So that is done. We can't go back and get that money for the State School Aid Fund.  

So now what do we do?

It’s easy to get depressed. It is easy to think that there is no use in trying to get the Governor and the legislature to do the right thing.

But I would encourage you not to give up.

Let the Governor and the legislature know that you don't believe that was the right thing to do.

Call them. (House. Senate. Governor.)

Write them.

Email them.

Be specific.

Let them know the State School Aid Fund should be for K-12 education. That is its purpose. That is why the State School Aid Fund exists.

The Governor’s proposed budget for next year has a planned reduction for the Novi Community School District and only a marginal increase for most school districts in Michigan.

Why? Because the State School Aid Fund does not have enough money to provide for a larger increase. Yet the governor and the legislature just gave away $167 million to the General Fund to plug a budget hole.

If we communicate clearly with our legislators that the State School Aid fund should be used for schools and schools alone, I believe that the legislature will do the right thing.

But they won’t do the right thing unless the hear from you.

Tuesday, March 10, 2015

Data is not the savior of education

Standardized tests will not save American education.

It's not that I don't need data to help me make decisions. It's just that the data I receive from standardized tests does not give me a complete picture of whether or not my students are learning.

Don't get me wrong. Data is important.

I need data to analyze how well the students who sit in my classrooms are learning. I need data to measure if students are mastering the standards.

I need data so that I can figure out how I can help a student learn what they need to know.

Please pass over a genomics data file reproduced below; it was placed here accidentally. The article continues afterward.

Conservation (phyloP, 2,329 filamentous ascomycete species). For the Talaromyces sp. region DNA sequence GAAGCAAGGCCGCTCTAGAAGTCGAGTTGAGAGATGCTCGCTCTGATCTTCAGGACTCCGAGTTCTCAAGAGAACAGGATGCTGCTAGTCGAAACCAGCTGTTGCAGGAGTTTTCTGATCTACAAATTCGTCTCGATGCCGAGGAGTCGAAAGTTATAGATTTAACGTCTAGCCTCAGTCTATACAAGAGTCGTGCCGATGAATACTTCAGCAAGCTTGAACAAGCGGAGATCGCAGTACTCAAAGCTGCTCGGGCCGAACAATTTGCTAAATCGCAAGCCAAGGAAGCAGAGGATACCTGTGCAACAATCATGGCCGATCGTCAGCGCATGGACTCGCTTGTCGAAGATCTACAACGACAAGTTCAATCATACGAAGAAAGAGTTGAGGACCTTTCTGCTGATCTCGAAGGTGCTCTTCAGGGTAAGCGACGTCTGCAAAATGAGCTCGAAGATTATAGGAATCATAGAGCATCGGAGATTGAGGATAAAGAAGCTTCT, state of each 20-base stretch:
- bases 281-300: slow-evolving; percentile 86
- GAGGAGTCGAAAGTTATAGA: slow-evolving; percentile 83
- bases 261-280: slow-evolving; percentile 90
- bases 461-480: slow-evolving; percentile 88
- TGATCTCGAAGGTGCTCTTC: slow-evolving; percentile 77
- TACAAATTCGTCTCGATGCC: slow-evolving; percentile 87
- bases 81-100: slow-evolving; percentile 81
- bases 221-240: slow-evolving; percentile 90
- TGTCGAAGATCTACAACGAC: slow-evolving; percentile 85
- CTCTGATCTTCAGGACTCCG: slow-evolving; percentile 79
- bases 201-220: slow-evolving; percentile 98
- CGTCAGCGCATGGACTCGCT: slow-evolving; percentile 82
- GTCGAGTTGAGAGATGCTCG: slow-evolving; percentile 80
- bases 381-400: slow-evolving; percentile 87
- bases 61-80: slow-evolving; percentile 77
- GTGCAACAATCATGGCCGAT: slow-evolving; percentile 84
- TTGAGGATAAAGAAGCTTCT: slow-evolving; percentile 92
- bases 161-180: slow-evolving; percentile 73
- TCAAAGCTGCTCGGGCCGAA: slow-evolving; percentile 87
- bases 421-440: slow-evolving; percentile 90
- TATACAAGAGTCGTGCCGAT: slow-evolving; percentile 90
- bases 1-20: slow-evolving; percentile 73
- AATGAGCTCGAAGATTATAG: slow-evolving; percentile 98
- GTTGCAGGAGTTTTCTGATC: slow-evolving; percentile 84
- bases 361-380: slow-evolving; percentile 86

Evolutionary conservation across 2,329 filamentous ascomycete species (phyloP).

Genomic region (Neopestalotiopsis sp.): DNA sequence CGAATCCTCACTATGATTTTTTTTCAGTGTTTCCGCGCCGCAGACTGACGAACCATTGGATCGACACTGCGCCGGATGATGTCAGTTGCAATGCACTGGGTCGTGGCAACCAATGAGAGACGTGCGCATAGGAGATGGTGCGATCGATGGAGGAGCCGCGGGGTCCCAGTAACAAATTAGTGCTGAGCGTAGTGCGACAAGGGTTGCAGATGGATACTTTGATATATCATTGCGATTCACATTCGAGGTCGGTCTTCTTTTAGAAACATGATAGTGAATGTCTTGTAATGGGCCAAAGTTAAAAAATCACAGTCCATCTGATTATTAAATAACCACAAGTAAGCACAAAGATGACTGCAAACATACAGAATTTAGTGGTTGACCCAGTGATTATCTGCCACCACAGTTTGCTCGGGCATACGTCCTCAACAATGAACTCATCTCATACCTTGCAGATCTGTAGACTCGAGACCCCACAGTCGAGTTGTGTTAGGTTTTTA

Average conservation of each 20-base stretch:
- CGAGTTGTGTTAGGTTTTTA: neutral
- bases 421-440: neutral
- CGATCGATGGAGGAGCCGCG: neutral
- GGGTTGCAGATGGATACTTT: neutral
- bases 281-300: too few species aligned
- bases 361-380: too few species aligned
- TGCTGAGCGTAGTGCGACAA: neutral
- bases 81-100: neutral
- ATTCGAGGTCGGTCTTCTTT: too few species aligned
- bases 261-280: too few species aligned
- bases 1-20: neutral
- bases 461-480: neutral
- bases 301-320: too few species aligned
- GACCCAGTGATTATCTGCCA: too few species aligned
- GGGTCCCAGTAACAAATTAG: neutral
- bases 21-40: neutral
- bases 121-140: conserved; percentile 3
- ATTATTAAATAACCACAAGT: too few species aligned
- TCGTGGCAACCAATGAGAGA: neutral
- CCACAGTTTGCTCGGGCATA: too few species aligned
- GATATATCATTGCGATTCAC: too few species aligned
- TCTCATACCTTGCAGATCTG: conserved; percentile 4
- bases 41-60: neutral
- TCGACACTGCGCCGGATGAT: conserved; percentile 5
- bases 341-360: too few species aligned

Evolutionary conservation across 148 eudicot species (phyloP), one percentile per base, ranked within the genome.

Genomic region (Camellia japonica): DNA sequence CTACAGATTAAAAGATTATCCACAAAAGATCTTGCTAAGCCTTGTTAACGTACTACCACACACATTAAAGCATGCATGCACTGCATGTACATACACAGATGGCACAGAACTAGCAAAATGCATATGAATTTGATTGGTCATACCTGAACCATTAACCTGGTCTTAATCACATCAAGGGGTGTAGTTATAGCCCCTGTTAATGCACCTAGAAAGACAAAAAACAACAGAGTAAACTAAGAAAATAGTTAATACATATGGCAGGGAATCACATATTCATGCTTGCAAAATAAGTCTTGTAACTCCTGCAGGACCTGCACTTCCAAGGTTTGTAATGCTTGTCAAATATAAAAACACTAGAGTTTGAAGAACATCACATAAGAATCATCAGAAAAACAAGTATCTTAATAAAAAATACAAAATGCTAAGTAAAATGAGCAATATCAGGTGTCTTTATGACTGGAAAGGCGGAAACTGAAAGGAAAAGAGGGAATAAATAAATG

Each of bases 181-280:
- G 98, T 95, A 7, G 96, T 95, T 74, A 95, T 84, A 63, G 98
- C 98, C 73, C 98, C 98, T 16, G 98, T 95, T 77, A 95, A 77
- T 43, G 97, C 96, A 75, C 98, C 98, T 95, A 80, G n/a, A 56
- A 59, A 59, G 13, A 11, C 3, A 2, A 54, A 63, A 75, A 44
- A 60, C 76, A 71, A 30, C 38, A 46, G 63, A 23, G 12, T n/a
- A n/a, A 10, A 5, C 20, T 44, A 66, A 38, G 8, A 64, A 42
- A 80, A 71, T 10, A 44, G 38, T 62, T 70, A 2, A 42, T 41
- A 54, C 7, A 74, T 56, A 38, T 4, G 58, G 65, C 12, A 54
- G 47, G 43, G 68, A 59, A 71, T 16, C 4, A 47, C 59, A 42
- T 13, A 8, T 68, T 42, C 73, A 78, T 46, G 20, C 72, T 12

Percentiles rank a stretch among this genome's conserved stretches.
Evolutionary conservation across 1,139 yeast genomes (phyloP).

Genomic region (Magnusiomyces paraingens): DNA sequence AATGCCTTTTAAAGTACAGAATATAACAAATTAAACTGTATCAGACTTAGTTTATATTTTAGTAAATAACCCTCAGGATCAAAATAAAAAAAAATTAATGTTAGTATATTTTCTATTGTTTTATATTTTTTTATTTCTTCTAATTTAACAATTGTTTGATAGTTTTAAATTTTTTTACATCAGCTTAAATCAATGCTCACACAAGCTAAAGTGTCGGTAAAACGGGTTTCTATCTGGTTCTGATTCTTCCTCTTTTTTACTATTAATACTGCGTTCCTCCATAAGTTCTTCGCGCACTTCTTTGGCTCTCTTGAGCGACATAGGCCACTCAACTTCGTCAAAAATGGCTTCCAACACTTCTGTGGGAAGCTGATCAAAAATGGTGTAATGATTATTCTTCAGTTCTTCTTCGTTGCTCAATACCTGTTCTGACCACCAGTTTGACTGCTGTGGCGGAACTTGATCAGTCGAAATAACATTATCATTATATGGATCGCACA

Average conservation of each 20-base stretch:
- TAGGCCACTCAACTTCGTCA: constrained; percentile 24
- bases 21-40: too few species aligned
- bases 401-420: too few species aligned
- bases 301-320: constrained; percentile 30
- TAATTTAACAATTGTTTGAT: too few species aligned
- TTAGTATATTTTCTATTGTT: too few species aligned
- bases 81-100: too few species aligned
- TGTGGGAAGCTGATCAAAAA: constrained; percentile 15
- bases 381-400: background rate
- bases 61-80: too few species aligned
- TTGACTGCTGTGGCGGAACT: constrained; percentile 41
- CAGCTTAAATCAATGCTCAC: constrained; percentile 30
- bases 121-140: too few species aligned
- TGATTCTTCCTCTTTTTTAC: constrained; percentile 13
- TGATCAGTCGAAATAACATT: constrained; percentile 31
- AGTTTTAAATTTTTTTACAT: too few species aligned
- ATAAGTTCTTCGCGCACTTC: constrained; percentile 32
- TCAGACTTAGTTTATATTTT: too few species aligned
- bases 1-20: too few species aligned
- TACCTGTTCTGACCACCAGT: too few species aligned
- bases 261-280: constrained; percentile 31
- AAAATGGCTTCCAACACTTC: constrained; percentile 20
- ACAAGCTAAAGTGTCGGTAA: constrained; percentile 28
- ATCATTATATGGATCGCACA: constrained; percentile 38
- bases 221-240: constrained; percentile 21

I need data to analyze if my teachers are doing a good job. How can I tell if a student is really benefiting from a teacher's instruction unless I can measure the impact that teacher is having on her students?

Without data I would not be able to tell if a student is learning and a teacher is doing their job.

But data alone is not what I need. In fact, if I rely only on the data from standardized tests I will have a distorted view of my students and my teachers.

Standardized data cannot capture what happens in a classroom. Learning is about engaging ideas. Learning is passion, following ideas, understanding the why.

I want students who are engaged, who care about what they are learning, who understand not just the information but why it is important.

I want students who will dig for answers. I want students who don't just memorize information but who wrestle with ideas. I want students who grow excited about what they are learning and lose themselves in learning. 

No standardized test can measure that.

Tests are also artificial. They measure a very narrow slice of learning and certainly do not capture the breadth and depth of all that students know and care about.

There has been a lot of conversation about the value of our American testing program. Many would argue that our current form of standardized testing is not very good.  (See this article.)  Some parents are going so far as to opt students out of testing. (Here - #myoptoutletter, here)

But I believe that parents deserve to know if a student is making progress. I believe that taxpayers deserve to know if the investment that they are making in schools is really making a difference.

Standardized tests give us one perspective.

But we have come to rely on them as the only arbitrator in learning. We have come to see standardized tests as the only true measure of whether or not a student has learned anything.

And that is just not the case.

The question is how can we balance our need to know if students are learning and teachers are making an impact with our understanding that standardized assessments are not completely or wholly accurate reflections of all that students know?

It is a delicate balance.

But we have to figure out. We have to get the answer right.